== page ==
Reason links to a new study purporting to show that increased fast food consumption is not linked to poverty. 

Unfortunately, the study uses consumption figures from 1994-96. That wouldn't be a big deal, except that McDonald's didn't launch its Dollar Menu until 2002, at which point McDonald's consumption skyrocketed.

Reacting to the success of McDonald's Dollar Menu, Wendy's and Burger King both started promoting their versions of low-priced deals. Wendy's, which in 1989 was the first burger chain to experiment with menu items for $1, lowered prices on its Super Value Menu to 99 cents in January. And in February, Burger King started offering its own version of a dollar menu, including the Whopper Jr. and cheeseburgers.

The Dollar Menu became a permanent part of McDonald's menu in the United States in late 2002. It offers items like a double cheeseburger, the fried McChicken sandwich, French fries, a hot fudge sundae, pies, a side salad, a yogurt parfait and a 16-ounce soda.

Since McDonald's started advertising the Dollar Menu nationally, the double cheeseburger has become the chain's most ordered item. Even priced at $1, double cheeseburgers bring in more revenue than salads or the chicken sandwiches, which cost $3.19 to $4.29.

McDonald's executives say the Dollar Menu has driven enormous additional traffic into the stores, primarily young men and women aged 18 to 24. "The Dollar Menu appeals to lower-income, ethnic consumers," said Steve Levigne, vice president for United States business research at McDonald's. "It's people who don't always have $6 in their pocket."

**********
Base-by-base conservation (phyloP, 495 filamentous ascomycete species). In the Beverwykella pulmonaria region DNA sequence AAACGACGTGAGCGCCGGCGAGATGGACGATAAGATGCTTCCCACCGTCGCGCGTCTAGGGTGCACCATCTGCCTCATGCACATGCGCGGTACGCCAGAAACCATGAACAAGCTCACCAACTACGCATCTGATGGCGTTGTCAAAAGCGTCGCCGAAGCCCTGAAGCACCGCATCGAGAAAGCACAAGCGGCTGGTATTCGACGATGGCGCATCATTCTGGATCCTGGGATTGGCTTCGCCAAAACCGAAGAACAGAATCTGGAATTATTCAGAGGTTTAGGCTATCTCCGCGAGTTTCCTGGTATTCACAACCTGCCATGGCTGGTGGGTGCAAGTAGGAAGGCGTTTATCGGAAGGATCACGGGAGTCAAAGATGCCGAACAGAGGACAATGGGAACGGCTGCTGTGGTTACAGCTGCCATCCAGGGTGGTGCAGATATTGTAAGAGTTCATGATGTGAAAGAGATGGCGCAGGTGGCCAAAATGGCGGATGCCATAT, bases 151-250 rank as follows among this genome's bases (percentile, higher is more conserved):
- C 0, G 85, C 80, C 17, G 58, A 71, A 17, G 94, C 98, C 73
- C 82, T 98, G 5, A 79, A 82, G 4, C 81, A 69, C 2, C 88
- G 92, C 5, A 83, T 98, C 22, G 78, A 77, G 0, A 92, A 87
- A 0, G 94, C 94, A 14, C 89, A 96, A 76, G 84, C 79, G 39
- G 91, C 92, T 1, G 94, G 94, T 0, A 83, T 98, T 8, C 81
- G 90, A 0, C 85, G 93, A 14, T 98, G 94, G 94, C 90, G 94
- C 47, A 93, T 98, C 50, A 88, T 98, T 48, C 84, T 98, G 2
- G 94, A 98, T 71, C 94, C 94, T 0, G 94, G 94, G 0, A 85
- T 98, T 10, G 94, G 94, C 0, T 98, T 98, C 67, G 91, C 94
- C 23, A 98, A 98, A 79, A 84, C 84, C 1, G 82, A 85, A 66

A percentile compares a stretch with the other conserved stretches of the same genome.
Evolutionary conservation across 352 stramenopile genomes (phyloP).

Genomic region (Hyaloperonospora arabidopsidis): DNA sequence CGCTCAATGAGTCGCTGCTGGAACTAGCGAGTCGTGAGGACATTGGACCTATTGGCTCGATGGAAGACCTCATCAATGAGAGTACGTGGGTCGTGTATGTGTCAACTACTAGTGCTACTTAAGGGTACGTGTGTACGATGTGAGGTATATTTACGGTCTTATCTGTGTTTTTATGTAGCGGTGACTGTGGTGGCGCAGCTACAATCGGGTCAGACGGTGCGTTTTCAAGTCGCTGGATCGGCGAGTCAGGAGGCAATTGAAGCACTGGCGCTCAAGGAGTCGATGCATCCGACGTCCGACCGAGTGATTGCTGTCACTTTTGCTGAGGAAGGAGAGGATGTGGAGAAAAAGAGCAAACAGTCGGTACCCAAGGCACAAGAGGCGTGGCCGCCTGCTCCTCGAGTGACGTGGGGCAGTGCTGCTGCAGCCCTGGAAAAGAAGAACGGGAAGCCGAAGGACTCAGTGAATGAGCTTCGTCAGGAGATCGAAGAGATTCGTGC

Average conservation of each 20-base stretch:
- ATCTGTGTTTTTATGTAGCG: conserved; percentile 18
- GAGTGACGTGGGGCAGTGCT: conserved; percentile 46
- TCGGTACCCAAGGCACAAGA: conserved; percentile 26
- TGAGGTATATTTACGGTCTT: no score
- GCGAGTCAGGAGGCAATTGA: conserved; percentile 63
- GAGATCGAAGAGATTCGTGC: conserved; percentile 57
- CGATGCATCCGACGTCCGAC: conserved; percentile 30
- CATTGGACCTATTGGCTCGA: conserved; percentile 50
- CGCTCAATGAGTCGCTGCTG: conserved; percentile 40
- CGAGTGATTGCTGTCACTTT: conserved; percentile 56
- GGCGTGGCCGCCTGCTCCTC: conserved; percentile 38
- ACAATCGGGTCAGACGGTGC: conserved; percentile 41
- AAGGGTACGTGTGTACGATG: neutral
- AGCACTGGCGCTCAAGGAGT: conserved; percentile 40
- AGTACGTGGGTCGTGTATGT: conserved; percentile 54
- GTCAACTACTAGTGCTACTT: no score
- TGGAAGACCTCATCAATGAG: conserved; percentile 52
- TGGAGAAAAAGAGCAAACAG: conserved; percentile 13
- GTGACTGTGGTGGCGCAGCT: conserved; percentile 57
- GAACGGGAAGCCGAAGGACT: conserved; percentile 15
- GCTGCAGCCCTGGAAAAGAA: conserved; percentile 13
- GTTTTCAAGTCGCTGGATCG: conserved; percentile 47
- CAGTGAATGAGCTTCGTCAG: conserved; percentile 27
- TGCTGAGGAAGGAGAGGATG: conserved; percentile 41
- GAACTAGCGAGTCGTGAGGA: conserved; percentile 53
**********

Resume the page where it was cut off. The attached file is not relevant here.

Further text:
You would think that a study analyzing the consumption of fast food by poor people would take into account a massive sea change in the way fast food was consumed by poor people.  But then again, I'm not a science-type person.

UPDATE: Jacob Sullum notes my objection, and also points out that the upward tick in obesity predates the advent of the Dollar Menu.  That's true, but not particularly relevant.  The purpose of the study (and the Reason post) was to point out that fast food didn't contribute to the rise in obesity because of consumption patterns when fast food was relatively more expensive. We live in a different environment now where consumption patterns for the poor have shifted toward fast food.

The other issue is that the advent of the Dollar Menu reflected a wider societal move toward cheap, crappy convenience food that predates 2002.  My wager is that fast food post-Dollar Menu supplanted other junk food choices - chief among them the recent McDonald's decision to sell 44 ounces of soda for a buck, which is a way better deal than buying a 20-ounce bottle for $1.50.  Fast food is the current culprit, but it's not like there haven't been other ones.